PowerApps work for one simple app but 500 PowerApps? Will citizen developers understand over lapping PowerApps integrate to create one solution? Will Citizen developers manage PowerApps in different environments (because despite what Microsoft sells, it’s not good practice to make changes directly in production)?
These are the things Software Engineers do:
- Unit tests
- Data Set
- Design and create simple designs
- Overlapping customisations
- Create long term customisations which can be maintained and extended
Positives of no code
There are positives of no code and in certain circumstances it could be the best choice:
- Simple customisations can deliver simple requirements
- Lower level of knowledge\skill needed to build no code solutions
- Services manage performance
- No servers needed
- Lower maintenance
Code offers solutions which can match the needs of the clients but expensive skilled software engineers need to create, support and maintain it. The increased flexibility of code costs more.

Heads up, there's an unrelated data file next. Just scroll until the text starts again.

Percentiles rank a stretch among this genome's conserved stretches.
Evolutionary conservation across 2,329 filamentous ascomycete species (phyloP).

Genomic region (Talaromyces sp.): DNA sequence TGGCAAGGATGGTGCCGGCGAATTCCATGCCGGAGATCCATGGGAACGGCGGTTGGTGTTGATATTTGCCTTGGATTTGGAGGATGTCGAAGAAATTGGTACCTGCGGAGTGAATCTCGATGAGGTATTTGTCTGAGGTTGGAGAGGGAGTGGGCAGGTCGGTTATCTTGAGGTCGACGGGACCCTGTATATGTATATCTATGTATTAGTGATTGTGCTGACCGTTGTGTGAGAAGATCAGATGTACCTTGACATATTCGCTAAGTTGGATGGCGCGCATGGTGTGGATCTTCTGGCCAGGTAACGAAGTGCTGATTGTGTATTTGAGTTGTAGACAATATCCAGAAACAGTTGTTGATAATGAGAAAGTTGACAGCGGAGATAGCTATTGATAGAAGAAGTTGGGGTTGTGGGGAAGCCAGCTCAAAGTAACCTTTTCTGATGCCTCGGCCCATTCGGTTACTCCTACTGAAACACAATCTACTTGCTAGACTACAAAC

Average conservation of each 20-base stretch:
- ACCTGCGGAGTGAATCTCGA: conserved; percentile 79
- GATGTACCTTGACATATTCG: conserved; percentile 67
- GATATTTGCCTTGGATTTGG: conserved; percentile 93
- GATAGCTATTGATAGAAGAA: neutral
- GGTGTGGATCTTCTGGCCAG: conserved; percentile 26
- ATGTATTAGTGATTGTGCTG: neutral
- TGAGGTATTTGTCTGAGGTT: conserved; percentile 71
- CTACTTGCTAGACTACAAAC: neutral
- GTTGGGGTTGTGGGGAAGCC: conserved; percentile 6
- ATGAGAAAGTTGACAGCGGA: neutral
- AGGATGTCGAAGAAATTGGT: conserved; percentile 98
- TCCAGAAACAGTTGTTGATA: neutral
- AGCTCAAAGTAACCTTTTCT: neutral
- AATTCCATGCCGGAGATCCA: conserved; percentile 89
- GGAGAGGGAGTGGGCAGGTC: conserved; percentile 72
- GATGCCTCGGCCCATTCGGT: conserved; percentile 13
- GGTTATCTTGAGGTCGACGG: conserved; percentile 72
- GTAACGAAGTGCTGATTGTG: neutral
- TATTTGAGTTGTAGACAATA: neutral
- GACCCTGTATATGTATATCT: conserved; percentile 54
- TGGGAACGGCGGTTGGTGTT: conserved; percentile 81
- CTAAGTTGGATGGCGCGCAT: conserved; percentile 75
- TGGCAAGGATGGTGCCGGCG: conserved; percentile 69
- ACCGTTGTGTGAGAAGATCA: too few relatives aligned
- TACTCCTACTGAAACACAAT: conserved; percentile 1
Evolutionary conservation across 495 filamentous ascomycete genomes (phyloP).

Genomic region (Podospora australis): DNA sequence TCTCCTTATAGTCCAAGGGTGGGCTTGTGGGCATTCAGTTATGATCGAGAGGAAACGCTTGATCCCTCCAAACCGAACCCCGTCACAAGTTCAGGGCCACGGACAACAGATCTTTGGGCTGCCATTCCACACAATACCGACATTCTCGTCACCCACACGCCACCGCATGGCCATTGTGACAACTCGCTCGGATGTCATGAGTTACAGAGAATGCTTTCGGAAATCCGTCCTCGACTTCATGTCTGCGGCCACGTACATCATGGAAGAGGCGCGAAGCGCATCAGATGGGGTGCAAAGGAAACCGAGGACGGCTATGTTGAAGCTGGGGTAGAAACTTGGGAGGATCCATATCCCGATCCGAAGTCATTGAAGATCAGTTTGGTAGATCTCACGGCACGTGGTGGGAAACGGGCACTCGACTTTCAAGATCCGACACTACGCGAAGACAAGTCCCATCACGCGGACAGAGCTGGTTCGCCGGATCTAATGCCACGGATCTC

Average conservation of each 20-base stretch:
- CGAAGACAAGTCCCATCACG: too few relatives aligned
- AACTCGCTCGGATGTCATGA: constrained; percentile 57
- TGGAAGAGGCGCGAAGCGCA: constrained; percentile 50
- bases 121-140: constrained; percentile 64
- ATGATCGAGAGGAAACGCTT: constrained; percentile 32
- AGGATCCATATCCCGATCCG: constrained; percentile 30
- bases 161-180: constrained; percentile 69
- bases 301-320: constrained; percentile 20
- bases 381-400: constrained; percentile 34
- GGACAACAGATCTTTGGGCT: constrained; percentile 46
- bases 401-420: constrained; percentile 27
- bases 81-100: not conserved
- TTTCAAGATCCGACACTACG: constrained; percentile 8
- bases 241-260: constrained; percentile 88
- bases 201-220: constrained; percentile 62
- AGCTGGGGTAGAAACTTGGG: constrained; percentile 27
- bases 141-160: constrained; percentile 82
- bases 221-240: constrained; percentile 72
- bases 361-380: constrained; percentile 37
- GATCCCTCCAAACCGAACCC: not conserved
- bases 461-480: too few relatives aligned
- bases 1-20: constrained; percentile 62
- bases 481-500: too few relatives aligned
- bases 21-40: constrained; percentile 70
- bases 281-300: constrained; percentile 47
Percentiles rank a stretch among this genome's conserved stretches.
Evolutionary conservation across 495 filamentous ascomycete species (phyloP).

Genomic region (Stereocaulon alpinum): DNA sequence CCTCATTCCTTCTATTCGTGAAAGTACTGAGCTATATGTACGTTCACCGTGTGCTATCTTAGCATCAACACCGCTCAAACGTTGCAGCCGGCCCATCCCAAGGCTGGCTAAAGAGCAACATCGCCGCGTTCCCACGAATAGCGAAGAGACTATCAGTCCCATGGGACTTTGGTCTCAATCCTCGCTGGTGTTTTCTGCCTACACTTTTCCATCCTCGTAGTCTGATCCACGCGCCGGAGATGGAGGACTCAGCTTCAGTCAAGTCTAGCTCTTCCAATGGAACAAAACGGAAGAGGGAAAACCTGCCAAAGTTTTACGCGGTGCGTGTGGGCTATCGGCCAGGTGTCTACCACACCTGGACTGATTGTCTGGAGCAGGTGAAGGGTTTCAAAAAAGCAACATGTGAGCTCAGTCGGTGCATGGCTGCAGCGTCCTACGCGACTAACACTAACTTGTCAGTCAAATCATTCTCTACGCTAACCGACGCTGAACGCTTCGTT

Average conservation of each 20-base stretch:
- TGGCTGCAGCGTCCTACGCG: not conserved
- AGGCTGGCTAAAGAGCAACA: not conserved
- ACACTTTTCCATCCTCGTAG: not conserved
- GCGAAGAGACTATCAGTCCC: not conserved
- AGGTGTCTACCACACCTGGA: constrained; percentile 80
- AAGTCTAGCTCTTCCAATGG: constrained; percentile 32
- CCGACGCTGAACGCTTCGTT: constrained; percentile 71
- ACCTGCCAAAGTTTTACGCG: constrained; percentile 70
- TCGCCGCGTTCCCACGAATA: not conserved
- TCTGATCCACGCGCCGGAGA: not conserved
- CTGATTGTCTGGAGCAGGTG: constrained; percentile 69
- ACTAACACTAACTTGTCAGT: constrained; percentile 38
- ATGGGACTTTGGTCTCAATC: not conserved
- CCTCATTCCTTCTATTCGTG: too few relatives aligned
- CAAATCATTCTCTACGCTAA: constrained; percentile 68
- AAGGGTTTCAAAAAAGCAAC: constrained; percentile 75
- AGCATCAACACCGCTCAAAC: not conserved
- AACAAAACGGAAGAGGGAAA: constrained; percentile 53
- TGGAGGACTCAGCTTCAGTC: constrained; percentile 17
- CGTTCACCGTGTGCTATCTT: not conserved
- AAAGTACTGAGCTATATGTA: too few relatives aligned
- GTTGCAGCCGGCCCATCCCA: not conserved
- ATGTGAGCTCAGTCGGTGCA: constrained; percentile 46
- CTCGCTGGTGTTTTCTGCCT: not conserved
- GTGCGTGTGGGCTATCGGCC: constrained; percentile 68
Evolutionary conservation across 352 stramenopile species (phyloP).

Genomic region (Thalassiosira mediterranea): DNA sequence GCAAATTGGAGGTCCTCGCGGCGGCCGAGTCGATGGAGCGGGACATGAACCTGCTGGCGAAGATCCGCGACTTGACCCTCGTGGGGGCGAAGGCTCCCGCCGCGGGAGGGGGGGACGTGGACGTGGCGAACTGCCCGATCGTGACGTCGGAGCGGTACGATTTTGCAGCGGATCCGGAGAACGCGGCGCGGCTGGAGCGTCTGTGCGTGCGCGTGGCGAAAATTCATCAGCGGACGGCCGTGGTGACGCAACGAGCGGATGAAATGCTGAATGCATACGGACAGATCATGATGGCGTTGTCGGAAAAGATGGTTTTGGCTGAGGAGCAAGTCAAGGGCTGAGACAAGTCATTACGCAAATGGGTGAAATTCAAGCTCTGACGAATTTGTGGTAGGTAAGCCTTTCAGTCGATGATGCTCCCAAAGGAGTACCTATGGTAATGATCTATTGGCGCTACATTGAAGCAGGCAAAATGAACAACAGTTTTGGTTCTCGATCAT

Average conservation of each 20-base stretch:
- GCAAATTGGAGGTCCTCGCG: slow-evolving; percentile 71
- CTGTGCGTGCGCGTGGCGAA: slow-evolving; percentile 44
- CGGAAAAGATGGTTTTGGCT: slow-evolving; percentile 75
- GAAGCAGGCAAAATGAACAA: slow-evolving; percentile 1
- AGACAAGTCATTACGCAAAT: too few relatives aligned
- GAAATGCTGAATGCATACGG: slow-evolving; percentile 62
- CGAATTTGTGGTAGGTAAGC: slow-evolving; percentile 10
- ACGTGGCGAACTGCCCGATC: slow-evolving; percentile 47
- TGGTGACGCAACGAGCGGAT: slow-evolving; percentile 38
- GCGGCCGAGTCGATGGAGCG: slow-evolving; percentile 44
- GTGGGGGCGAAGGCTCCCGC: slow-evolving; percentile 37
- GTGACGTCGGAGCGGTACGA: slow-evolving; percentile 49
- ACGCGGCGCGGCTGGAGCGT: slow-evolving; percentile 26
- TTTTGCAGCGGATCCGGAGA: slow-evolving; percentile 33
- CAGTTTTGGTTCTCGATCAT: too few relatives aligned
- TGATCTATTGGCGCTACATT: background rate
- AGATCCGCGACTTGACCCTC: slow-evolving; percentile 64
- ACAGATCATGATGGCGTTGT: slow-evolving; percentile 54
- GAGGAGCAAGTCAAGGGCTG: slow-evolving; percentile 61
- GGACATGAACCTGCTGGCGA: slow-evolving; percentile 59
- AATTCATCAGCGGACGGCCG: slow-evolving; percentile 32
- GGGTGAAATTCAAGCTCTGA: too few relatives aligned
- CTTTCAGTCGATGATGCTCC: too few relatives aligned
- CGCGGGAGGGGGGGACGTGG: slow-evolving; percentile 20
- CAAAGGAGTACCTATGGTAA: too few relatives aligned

No code solutions can deliver simple needs and smaller, less complex projects. The benefits of reduced cost and complexity increase the longer the solution takes to create and maintain.
Comparing the cost of no code/low code and bespoke code should be done over years. Bugs can hide in both but code means bugs are harder to find and fix.
There will be demand for code because complex requirements need complex solutions. Code allows you to create solutions to fit companies working practices, the custom validation and automation can deliver big productivity gains.
No code cannot deliver complex requirements, but companies can simplify working processes to align to out of box features and no code solutions. The answer can be to have both working together.
The problems happen when you scale and have multiple code/no code components. You get overlapping, integrating and conflicting customisations and the solution is difficult to understand, manage and extend.
It will be interesting to see where no code solutions lead. So far, the low code solutions don’t seem straight forward, and we are still waiting for the functionality to catch up with the Microsoft hype. When the landscape changes there are opportunities for developers to become experts.